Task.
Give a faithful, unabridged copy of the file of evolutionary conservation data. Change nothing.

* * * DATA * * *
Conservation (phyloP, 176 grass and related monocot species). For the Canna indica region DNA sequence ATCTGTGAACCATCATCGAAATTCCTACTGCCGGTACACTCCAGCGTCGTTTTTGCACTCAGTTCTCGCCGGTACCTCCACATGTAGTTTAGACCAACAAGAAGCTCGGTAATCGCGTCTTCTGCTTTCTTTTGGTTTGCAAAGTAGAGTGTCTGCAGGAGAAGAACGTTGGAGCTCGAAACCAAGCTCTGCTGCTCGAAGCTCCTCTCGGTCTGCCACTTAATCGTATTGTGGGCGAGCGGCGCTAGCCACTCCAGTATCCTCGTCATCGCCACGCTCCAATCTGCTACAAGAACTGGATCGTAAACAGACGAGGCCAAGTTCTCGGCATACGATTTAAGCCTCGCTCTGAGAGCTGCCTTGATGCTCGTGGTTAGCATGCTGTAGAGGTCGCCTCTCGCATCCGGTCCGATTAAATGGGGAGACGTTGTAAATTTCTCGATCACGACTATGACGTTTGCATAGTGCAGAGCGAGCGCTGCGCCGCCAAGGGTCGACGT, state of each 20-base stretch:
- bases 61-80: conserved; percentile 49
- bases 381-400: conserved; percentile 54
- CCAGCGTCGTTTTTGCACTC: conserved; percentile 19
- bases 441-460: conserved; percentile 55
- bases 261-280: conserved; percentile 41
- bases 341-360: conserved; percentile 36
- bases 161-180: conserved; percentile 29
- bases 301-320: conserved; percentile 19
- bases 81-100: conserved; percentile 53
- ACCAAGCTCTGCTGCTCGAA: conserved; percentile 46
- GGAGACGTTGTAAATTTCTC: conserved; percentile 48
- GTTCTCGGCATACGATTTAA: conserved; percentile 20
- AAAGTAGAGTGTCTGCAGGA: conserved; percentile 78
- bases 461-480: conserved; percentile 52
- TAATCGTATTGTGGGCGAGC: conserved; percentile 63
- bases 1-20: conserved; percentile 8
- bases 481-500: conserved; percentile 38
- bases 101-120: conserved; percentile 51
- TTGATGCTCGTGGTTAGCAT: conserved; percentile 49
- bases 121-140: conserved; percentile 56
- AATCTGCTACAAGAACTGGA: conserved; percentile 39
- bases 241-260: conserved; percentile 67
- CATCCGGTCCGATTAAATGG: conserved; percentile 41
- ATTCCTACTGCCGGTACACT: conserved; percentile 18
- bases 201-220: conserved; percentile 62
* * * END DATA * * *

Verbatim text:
Conservation (phyloP, 176 grass and related monocot species). For the Canna indica region DNA sequence ATCTGTGAACCATCATCGAAATTCCTACTGCCGGTACACTCCAGCGTCGTTTTTGCACTCAGTTCTCGCCGGTACCTCCACATGTAGTTTAGACCAACAAGAAGCTCGGTAATCGCGTCTTCTGCTTTCTTTTGGTTTGCAAAGTAGAGTGTCTGCAGGAGAAGAACGTTGGAGCTCGAAACCAAGCTCTGCTGCTCGAAGCTCCTCTCGGTCTGCCACTTAATCGTATTGTGGGCGAGCGGCGCTAGCCACTCCAGTATCCTCGTCATCGCCACGCTCCAATCTGCTACAAGAACTGGATCGTAAACAGACGAGGCCAAGTTCTCGGCATACGATTTAAGCCTCGCTCTGAGAGCTGCCTTGATGCTCGTGGTTAGCATGCTGTAGAGGTCGCCTCTCGCATCCGGTCCGATTAAATGGGGAGACGTTGTAAATTTCTCGATCACGACTATGACGTTTGCATAGTGCAGAGCGAGCGCTGCGCCGCCAAGGGTCGACGT, state of each 20-base stretch:
- bases 61-80: conserved; percentile 49
- bases 381-400: conserved; percentile 54
- CCAGCGTCGTTTTTGCACTC: conserved; percentile 19
- bases 441-460: conserved; percentile 55
- bases 261-280: conserved; percentile 41
- bases 341-360: conserved; percentile 36
- bases 161-180: conserved; percentile 29
- bases 301-320: conserved; percentile 19
- bases 81-100: conserved; percentile 53
- ACCAAGCTCTGCTGCTCGAA: conserved; percentile 46
- GGAGACGTTGTAAATTTCTC: conserved; percentile 48
- GTTCTCGGCATACGATTTAA: conserved; percentile 20
- AAAGTAGAGTGTCTGCAGGA: conserved; percentile 78
- bases 461-480: conserved; percentile 52
- TAATCGTATTGTGGGCGAGC: conserved; percentile 63
- bases 1-20: conserved; percentile 8
- bases 481-500: conserved; percentile 38
- bases 101-120: conserved; percentile 51
- TTGATGCTCGTGGTTAGCAT: conserved; percentile 49
- bases 121-140: conserved; percentile 56
- AATCTGCTACAAGAACTGGA: conserved; percentile 39
- bases 241-260: conserved; percentile 67
- CATCCGGTCCGATTAAATGG: conserved; percentile 41
- ATTCCTACTGCCGGTACACT: conserved; percentile 18
- bases 201-220: conserved; percentile 62